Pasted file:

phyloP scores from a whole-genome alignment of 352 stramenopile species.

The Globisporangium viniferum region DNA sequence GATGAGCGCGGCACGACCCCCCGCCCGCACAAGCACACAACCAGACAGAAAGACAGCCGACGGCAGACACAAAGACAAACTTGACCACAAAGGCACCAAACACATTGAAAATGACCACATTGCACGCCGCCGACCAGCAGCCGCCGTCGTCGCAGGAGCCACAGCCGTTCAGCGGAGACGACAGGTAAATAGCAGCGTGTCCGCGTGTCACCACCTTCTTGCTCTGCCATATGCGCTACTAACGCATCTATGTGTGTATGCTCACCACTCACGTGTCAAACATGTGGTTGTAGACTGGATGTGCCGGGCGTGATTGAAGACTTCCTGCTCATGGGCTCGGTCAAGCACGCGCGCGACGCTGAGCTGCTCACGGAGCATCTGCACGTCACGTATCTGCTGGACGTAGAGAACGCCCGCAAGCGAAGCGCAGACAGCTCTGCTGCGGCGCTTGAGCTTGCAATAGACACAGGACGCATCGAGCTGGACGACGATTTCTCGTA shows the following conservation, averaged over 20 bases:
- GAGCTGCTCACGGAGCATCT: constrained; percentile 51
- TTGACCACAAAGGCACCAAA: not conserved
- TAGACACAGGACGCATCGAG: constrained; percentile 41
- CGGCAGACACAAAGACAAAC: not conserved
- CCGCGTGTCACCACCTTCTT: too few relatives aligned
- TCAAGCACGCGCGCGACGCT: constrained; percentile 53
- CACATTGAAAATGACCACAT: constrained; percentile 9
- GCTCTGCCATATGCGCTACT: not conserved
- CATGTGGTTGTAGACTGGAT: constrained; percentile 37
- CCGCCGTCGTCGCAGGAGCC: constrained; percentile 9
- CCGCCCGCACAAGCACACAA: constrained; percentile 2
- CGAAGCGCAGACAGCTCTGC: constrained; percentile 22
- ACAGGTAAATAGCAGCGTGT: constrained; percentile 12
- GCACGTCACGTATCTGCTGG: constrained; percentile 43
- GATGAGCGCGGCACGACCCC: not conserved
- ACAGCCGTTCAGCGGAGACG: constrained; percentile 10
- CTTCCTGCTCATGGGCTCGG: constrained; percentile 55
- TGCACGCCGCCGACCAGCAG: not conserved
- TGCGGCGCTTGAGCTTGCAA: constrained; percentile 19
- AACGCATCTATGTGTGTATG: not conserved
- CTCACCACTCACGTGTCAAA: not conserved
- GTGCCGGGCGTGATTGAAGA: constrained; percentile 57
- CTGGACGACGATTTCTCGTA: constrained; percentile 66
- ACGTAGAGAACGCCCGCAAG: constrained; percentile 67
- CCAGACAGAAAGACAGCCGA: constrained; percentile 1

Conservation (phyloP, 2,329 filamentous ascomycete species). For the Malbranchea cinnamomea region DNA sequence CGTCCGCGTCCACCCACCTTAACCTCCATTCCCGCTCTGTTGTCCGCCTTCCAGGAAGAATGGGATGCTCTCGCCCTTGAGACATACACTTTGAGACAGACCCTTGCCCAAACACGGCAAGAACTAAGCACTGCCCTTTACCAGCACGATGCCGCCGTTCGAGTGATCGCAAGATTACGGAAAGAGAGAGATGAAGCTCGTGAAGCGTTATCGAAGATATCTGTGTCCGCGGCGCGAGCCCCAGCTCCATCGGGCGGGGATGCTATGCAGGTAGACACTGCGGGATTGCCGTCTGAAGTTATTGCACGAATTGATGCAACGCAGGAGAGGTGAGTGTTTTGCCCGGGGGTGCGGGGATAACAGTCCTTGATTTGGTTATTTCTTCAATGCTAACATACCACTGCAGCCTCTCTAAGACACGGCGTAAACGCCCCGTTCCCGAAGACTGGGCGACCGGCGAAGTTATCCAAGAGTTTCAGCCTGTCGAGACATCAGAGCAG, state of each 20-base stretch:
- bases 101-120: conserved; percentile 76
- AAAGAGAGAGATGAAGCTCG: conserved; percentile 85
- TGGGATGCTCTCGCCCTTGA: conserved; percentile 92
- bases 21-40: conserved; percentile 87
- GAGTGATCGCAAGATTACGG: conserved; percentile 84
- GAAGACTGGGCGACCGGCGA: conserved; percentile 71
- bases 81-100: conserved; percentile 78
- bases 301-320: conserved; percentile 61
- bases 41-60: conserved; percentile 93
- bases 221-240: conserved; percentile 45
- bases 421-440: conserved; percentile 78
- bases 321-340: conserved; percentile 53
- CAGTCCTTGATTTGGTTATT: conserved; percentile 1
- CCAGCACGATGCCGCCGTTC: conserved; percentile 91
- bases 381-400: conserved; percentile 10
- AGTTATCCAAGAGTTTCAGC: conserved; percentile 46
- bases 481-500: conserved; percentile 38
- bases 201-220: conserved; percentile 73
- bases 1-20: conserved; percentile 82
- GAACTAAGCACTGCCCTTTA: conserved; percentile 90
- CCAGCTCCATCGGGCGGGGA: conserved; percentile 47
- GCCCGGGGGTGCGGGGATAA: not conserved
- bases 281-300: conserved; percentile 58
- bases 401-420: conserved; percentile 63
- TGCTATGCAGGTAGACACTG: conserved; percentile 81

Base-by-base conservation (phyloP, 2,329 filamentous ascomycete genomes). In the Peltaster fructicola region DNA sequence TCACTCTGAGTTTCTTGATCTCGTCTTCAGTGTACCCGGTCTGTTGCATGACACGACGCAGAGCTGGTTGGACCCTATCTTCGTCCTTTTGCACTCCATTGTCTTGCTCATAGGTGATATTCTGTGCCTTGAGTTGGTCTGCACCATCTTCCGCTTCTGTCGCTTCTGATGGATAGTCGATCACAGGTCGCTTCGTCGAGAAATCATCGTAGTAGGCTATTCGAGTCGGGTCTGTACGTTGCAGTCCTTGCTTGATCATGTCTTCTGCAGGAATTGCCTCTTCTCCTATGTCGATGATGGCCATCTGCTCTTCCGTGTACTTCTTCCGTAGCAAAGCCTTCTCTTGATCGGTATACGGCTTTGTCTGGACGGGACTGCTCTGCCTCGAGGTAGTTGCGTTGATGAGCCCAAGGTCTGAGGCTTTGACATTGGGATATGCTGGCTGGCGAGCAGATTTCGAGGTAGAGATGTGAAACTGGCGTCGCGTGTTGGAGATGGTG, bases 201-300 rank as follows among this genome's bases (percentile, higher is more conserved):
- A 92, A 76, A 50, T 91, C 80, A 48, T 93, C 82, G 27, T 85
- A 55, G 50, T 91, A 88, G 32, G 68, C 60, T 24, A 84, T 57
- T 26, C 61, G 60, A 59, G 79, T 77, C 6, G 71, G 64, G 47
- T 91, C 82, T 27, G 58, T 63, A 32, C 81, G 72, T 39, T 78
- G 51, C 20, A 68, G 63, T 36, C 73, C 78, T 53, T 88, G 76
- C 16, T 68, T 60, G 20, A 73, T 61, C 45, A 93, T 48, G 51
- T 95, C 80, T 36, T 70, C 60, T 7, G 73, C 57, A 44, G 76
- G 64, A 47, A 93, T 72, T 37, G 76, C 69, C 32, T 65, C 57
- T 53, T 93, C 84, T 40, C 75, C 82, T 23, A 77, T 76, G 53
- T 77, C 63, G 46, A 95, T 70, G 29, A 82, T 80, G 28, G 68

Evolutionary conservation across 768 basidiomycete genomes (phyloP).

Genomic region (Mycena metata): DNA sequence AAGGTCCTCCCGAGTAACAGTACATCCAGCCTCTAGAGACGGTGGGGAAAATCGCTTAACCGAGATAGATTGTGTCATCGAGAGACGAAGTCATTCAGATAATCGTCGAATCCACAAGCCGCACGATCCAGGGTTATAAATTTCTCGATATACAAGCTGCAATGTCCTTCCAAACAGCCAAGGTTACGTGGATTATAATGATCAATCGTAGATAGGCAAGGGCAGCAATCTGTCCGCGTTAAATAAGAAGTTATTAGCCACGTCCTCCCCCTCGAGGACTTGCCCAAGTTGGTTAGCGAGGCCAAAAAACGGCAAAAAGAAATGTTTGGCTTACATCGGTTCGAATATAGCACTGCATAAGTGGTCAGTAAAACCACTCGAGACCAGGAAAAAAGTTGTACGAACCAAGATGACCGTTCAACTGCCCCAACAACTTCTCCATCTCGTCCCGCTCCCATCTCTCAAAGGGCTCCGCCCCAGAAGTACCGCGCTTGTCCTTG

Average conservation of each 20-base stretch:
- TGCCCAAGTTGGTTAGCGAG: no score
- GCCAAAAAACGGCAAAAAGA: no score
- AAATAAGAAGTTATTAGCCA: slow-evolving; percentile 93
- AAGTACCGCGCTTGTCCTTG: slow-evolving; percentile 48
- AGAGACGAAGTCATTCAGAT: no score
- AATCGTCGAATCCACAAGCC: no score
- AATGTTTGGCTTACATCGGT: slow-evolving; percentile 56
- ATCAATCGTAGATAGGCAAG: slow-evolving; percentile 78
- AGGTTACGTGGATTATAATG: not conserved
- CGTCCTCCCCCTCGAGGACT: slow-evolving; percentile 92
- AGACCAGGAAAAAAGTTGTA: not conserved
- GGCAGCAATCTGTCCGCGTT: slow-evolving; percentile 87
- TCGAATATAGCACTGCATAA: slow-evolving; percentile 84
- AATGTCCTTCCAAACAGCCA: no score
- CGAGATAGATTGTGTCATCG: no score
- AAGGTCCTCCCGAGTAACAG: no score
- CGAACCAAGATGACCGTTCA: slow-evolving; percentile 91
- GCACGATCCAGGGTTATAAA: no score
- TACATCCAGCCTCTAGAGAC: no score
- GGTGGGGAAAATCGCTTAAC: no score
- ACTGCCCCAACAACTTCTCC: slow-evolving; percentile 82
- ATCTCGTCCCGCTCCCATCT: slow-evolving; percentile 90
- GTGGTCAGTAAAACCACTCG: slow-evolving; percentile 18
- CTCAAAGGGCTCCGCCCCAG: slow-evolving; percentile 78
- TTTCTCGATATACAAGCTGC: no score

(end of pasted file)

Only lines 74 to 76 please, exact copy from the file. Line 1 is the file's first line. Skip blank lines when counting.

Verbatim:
- AATGTTTGGCTTACATCGGT: slow-evolving; percentile 56
- ATCAATCGTAGATAGGCAAG: slow-evolving; percentile 78
- AGGTTACGTGGATTATAATG: not conserved